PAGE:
Columbia 2010 J-term Essay Analysis
Columbia's 2010 J-term essays were released recently and, as Columbia has done in the past, they used the same questions from the previous year's regular term MBA application. Questions #2 and #3 look unusual at first glance, but they are actually variations on fairly standard MBA essay questions. Essay 1 What are your short-term and long-term post-MBA goals? How will Columbia Business School help you achieve these goals? (Recommended 750 word limit)
There is so much to say about building a strong goals essay, but the following are the main points I would keep in mind:
1) MBA admissions committees (adcoms) are like venture capitalists – they want to “invest” in the best people with the best ideas. Your goals essay then is your “personal business plan,” expressing your short- and long-term career ambitions and why they matter to you professionally and personally. The most compelling goals express a business (non-profit, educational, etc.) opportunity that you will be uniquely qualified to pursue immediately after graduating.
2) Your goals need to be realistic (i.e., possible given your previous academic/personal/professional experience plus an MBA) and ambitious (e.g., a significant jump in your current organization, changing your career, starting your own organization). If not, adcoms may question your need (Not want, need. Big difference.) for an MBA, and they will read the rest of your essays skeptically. The goals essay is probably the most important you will write during the application process.
3) Your short-term goals should be highly detailed. As a business plan, you need to convince adcoms (admissions committees) that you have done your research, talked to experts, and that your possibilities for success are high, if you can attend their MBA program. Tell the adcom specifically what you want to accomplish and the steps you will take to do it. Provide target figures if possible. Your long-term goals still need details, but these are more of a chance to show the breadth and depth of your "vision" and to tie up all the information that has come before. One of the biggest weakness I see in goals essays is a lack of detail, resulting in unconvincing or uninspiring goals, and a weak connection with "Why Columbia?" (see #5 below)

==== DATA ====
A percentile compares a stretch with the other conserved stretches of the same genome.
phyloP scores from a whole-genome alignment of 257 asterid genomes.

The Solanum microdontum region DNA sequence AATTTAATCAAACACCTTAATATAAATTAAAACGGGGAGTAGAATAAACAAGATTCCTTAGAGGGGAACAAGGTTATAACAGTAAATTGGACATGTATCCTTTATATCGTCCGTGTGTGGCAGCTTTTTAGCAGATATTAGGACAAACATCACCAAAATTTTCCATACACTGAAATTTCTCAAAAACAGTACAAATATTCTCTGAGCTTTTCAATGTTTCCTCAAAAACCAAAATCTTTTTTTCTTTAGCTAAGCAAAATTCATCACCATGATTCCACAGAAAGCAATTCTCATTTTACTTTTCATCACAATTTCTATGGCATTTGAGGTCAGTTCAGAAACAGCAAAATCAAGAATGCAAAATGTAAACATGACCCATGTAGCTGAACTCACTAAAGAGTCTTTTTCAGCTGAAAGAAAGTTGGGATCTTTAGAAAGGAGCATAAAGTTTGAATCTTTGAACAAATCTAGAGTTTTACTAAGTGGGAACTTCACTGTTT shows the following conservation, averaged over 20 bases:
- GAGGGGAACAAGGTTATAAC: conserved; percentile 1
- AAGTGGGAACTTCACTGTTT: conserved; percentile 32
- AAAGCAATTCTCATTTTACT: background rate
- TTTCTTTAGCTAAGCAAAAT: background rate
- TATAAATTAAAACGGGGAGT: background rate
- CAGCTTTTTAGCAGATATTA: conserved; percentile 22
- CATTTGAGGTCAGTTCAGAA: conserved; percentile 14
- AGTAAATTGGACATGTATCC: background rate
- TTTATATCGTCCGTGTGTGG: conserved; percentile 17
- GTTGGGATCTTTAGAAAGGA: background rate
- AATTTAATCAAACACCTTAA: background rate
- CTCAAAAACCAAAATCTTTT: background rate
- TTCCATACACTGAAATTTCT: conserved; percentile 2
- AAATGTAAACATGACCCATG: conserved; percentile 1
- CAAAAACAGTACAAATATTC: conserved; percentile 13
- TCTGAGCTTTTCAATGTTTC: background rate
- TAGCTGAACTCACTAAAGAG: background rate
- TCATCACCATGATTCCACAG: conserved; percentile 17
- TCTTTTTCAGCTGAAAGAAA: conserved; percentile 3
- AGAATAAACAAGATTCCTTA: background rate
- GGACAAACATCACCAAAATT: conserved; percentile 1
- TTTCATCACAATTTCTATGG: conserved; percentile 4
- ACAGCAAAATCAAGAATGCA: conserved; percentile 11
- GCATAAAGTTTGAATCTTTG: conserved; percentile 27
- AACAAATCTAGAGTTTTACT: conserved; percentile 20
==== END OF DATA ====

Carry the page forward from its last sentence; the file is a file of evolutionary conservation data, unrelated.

4) In this essay, Columbia doesn't ask for a career summary or analysis like many other programs do. However, that does not mean you can't include a brief summary, especially if it includes accomplishments, experiences, or core skills that relate to your future goals. Don't assume the adcom will make that connection for you, even if you send them your resume.
5) When answering the second half of the question, "Why Columbia?", think in terms of both logic and emotion. If your goals are detailed properly, it should be a simple exercise to connect the dots between what Columbia offers and what you need to learn. That's the logic. Emotion is much more difficult because it is based on personal experience with the school - a visit or campus tour, having friends/colleagues/supervisors who are alumni, meeting adcom reps at MBA information sessions, participating in school-hosted chats, exchanging e-mails with school bloggers, etc. A strong emotional connection can be a powerful way of demonstrating your interest in a school since it requires much more time and effort than simply scanning Columbia's website for classes you want to take or guest speakers you'd like to meet. Making this effort is especially important with Columbia, which seems to have a complex about its status as a back-up school for many applicants.